Personal Development in School – Top Tips

Personal Development in School – Top Tips

PSHE is not a deep-dive subject, but inspectors focus on it as part of the wider evidence gathering and evaluation to support the judgement for personal development. From the schools and MATs I work with, here are twelve top tips to consider in relation to personal development and PSHE in school, not just for inspectors but as part of the school’s own self-evaluation processes, ensuring the best outcomes for the children.
So, in no particular order:
  • What does the information on the school website suggest about personal development? Are the curriculum overviews for PSHE as thorough as the information provided for other subjects? (One school had a real focus on PSHE in their recent inspection, and it turned out it was in large part because there was a marked difference in the information they provided online about PSHE and British Values, compared with the detailed overviews on the school website for national curriculum subjects) Does the website provide information about the broader curriculum, for example, clubs, enrichment and learning how to stay safe? Is any PSHE and/or personal development-related work celebrated on the website?

  • Is there a clear rationale for how PSHE is taught and the decisions that have been made about the curriculum? As with any subject, if a school uses a commercial scheme, why was it chosen? Has it been adapted at all to meet the needs of children and reflect the local context.

  • What are the key elements of personal development that the school has identified as most important for children? How are they seen within the school’s curriculum plans?

  • How explicit is the personal development curriculum about the knowledge pupils will learn and remember over time? Does this build on prior learning and children’s experiences from starting points, with clear links between EYFS and KS1, and from one year group to the next through the rest of the school?

  • Is there statutory coverage of the RSE curriculum? Are staff confident in teaching this, and have their CPD needs been addressed? Has teaching and learning been monitored?

  • Can you summarise the impact of any staff training? How has it improved teaching and outcomes for pupils? A couple of examples to illustrate this would be useful. This could show how the need was identified, perhaps informally through discussions with a teacher or more formally through CPD, which was then put in place. As a result of subsequent monitoring, which could have included pupil voice, staff voice or work scrutiny, the impact was evident. An example for an individual or small group of teachers and an example across the school or key stage, perhaps when a new resource was introduced or the curriculum changed, would be helpful, if relevant.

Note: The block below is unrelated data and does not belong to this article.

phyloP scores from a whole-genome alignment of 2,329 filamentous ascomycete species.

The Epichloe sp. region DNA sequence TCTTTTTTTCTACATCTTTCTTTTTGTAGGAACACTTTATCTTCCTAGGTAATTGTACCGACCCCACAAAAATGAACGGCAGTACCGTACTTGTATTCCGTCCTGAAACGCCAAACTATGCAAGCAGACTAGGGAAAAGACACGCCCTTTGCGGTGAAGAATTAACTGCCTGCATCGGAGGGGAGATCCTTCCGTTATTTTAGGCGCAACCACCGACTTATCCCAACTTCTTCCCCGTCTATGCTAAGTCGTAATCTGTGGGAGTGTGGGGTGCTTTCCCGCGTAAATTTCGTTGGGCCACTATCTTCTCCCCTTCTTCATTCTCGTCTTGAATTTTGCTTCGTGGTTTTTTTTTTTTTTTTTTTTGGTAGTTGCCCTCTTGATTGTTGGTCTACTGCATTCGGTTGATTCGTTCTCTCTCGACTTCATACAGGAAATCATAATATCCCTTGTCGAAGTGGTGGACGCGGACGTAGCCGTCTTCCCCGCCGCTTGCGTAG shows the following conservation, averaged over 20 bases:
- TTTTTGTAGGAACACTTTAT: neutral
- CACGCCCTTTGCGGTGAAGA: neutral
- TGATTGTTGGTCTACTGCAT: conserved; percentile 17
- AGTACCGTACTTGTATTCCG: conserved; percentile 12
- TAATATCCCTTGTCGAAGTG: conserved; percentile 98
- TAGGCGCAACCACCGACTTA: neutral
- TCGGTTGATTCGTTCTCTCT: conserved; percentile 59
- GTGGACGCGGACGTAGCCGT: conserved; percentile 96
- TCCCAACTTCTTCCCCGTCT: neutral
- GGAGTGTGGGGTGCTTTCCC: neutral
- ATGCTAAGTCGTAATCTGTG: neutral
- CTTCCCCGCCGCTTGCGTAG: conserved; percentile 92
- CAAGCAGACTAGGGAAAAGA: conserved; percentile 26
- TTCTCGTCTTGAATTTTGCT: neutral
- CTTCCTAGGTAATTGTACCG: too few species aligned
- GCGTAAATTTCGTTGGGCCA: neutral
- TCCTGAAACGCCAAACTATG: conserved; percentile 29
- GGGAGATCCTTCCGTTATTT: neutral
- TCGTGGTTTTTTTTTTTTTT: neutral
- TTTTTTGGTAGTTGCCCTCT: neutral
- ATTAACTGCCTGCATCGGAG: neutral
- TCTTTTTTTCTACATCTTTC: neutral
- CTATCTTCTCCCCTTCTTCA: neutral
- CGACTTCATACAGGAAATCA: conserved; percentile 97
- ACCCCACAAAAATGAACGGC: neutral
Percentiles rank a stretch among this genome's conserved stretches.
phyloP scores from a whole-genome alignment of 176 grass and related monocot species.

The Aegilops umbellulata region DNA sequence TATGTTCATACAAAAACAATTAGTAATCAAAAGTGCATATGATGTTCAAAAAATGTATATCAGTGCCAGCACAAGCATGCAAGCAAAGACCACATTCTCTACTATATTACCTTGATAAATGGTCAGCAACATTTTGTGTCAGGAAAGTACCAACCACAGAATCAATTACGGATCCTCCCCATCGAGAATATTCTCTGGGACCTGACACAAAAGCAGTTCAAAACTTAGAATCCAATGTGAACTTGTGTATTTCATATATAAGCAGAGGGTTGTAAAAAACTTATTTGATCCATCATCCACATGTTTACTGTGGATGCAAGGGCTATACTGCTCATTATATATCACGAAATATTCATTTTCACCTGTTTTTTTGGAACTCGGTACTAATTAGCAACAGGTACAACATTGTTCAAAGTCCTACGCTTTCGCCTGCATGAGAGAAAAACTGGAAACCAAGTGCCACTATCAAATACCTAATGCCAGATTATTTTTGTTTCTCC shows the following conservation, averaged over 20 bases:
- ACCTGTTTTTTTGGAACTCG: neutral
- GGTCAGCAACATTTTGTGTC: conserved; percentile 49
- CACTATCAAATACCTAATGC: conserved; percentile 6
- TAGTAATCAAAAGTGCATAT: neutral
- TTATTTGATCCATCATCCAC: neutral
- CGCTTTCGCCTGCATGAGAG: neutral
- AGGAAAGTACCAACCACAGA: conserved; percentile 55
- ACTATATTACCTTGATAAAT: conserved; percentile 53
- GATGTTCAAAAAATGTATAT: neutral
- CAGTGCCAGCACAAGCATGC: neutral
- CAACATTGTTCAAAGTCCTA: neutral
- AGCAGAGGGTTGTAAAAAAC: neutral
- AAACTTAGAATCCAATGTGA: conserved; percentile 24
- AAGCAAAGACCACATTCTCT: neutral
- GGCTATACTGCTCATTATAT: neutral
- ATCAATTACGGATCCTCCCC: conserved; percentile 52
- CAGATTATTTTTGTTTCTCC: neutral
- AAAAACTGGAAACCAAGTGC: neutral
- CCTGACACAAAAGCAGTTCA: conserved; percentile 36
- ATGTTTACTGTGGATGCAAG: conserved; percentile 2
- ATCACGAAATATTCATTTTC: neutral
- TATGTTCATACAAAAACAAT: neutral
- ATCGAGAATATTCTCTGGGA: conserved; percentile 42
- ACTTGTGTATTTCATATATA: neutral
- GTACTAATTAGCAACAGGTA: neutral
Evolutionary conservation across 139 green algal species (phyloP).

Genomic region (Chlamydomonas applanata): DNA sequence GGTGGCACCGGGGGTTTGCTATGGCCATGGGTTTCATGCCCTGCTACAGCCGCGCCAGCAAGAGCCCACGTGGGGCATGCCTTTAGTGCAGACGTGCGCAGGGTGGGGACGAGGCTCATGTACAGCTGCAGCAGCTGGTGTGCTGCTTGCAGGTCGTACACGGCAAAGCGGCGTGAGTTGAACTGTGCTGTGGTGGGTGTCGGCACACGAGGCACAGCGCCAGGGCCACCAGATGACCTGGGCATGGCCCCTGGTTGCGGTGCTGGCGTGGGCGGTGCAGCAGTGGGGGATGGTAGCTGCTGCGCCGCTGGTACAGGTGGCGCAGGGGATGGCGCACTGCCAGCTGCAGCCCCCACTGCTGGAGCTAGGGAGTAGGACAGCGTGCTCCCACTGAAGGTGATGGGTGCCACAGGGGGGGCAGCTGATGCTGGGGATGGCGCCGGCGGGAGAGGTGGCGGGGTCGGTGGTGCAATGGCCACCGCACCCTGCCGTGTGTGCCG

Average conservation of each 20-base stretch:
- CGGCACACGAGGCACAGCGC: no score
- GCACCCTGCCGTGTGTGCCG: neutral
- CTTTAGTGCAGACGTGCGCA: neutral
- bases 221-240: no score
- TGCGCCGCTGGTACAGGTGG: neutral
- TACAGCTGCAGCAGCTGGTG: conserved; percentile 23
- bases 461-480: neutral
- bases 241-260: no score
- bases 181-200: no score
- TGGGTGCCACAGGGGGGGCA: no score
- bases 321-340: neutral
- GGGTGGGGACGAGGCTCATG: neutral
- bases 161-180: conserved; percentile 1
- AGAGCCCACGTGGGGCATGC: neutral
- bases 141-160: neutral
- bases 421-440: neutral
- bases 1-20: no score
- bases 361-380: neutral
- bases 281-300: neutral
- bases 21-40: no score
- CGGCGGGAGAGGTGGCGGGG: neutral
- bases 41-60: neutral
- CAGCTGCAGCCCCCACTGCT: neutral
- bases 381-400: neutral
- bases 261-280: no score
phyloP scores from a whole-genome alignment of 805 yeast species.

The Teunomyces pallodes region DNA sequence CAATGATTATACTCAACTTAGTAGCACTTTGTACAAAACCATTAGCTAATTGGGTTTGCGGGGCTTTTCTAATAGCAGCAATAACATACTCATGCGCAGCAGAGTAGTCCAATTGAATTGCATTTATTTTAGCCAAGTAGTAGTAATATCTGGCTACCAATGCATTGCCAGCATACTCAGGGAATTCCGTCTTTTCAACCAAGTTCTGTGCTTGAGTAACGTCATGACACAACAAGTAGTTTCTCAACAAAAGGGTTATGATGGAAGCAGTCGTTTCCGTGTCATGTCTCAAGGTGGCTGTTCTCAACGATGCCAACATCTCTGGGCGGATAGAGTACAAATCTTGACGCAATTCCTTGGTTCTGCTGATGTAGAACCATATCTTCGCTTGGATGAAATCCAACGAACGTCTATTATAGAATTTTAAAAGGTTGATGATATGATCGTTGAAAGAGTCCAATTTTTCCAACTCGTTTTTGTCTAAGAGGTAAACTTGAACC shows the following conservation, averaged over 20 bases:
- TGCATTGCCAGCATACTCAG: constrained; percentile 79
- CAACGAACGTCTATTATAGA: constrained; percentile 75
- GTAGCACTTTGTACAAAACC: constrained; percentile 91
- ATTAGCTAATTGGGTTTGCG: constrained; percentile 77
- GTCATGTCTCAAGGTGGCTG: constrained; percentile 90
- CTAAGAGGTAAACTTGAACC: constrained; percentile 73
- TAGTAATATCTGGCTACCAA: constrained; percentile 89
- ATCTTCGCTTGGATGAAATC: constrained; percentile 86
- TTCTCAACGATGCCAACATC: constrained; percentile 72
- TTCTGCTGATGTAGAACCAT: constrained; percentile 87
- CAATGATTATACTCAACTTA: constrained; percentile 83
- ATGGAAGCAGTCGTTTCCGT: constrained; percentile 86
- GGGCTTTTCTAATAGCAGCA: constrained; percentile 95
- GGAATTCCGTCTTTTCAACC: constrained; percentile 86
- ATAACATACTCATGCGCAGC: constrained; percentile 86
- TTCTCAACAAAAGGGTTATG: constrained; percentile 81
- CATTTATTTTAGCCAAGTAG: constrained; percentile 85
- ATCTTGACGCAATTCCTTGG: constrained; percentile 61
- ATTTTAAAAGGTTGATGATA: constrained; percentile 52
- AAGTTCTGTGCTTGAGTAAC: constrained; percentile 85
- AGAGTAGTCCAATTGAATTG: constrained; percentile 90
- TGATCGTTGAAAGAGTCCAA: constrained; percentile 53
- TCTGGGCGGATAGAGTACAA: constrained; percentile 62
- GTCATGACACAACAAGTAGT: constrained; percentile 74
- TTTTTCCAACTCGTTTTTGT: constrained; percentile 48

• What opportunities do children have to develop their character? The DfE published its ‘Character education framework’ back in 2019, but it went unnoticed in many schools once the pandemic struck. It’s still useful now to refer to as a starting point, and consider their Character Benchmarks.

  • How does the personal development of children reflect the school’s aims, values and mission statement? Are there clear links and are these made explicit to children over time? Consider whether the children can articulate this. Has the school checked the impact through their own pupil voice monitoring? Again, have a couple of examples ready to show how the school aims percolate through into the overall day-to-day provision and curriculum. This could include how values are the focus of assemblies and reward systems or how the people who are studied history, art, or music demonstrated certain attributes linked to school values.

  • Finally, it’s helpful to check that everyone is familiar with the initials SMSC. In fact, check they are more than familiar and know what they actually stand for. I know that sounds obvious, but I know colleagues who have joined the profession as ECTs and have not encountered ‘SMSC Development ‘ during training. Likewise, Governors who have taken on the role since ‘ British Values and SMSC’ hit the headlines a good few years ago have not necessarily come across what it means or looks like in schools. SMSC development is at the core of every school’s work. Consider an example or two for each of the children's spiritual, moral, social and cultural development and discuss and share this with colleagues. This is not just in case an HMI asks about it, but because it’s really important that we recognise what we do so well in schools and share this to develop it further and ensure consistency of best practice.

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